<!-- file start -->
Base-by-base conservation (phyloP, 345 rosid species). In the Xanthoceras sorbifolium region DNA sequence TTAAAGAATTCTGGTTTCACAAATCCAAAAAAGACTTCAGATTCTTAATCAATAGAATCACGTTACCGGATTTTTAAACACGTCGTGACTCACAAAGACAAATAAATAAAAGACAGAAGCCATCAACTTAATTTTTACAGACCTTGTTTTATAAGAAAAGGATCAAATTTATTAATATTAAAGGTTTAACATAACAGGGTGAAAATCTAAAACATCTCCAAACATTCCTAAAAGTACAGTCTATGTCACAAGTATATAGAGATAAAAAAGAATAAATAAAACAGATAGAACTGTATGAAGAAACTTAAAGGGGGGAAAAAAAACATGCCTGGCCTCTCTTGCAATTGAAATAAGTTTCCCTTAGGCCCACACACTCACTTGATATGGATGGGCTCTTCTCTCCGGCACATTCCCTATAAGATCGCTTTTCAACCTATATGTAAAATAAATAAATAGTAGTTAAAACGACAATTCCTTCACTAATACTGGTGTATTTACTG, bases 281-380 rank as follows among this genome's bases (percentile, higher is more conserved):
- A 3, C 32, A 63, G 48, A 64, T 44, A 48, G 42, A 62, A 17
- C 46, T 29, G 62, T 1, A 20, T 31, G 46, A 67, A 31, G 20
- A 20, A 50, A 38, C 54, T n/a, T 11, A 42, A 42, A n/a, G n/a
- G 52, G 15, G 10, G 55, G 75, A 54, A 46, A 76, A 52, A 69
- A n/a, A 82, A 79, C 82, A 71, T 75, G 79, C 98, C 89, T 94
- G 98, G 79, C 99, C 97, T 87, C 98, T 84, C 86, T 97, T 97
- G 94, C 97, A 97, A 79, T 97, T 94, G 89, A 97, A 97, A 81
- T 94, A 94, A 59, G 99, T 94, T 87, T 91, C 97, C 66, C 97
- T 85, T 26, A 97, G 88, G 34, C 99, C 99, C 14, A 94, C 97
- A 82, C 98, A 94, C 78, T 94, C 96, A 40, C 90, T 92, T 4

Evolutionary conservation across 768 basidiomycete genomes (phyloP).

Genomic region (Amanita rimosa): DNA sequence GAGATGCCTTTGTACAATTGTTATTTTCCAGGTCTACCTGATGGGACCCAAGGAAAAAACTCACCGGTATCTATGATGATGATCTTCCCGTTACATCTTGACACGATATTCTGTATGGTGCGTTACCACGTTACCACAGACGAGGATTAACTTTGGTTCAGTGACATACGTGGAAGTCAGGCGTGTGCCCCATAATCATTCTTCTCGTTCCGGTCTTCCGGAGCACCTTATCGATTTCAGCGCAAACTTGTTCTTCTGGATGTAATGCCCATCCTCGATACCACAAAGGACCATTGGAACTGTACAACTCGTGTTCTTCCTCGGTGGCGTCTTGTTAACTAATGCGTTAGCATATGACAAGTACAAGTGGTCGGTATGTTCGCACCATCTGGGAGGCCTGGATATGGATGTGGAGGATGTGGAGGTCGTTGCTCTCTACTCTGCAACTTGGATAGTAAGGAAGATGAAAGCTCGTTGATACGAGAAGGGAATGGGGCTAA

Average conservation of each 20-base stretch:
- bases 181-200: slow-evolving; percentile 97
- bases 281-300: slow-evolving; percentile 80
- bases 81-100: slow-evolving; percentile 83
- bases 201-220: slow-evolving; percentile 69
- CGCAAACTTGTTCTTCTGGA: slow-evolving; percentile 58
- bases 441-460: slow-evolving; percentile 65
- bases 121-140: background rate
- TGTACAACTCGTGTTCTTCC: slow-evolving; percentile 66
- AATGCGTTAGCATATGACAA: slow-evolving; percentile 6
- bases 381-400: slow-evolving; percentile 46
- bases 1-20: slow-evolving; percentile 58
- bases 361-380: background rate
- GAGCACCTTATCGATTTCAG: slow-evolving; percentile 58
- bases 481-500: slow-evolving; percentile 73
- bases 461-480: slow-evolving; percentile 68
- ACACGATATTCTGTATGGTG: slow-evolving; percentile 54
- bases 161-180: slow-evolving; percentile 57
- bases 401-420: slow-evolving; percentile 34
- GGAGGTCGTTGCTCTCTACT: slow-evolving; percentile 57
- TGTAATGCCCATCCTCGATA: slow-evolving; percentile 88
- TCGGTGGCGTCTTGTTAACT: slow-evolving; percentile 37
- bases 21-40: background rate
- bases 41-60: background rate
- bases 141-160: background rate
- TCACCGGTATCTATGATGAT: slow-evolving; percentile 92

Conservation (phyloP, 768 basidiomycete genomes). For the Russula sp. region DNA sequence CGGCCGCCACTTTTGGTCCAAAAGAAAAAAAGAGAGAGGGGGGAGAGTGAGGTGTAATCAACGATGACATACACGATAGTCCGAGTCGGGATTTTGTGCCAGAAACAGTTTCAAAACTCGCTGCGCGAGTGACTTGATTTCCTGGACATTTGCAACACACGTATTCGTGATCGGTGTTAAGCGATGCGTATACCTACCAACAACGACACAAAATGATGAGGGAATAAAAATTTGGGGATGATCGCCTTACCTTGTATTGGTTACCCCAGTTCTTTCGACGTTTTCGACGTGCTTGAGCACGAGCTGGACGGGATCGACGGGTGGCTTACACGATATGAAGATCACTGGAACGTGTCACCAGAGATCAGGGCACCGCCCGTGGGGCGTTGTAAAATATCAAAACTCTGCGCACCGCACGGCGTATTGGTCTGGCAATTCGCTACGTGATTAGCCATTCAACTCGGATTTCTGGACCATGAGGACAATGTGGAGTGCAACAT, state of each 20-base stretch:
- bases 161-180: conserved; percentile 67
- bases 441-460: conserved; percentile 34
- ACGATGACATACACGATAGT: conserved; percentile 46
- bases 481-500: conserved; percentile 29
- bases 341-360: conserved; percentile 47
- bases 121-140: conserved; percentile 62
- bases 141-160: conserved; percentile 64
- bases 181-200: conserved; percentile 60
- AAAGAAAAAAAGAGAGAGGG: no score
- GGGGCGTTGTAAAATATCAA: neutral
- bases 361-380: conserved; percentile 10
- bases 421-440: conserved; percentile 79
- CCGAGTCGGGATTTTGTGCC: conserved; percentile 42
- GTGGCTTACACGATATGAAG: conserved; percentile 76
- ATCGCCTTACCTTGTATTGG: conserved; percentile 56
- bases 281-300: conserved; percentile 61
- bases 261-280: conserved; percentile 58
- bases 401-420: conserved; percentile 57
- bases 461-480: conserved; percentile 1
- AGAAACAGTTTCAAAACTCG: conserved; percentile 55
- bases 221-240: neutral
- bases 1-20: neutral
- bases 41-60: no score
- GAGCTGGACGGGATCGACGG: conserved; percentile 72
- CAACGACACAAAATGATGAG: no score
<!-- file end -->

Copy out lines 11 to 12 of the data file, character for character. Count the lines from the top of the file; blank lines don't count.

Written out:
- A 82, C 98, A 94, C 78, T 94, C 96, A 40, C 90, T 92, T 4

Evolutionary conservation across 768 basidiomycete genomes (phyloP).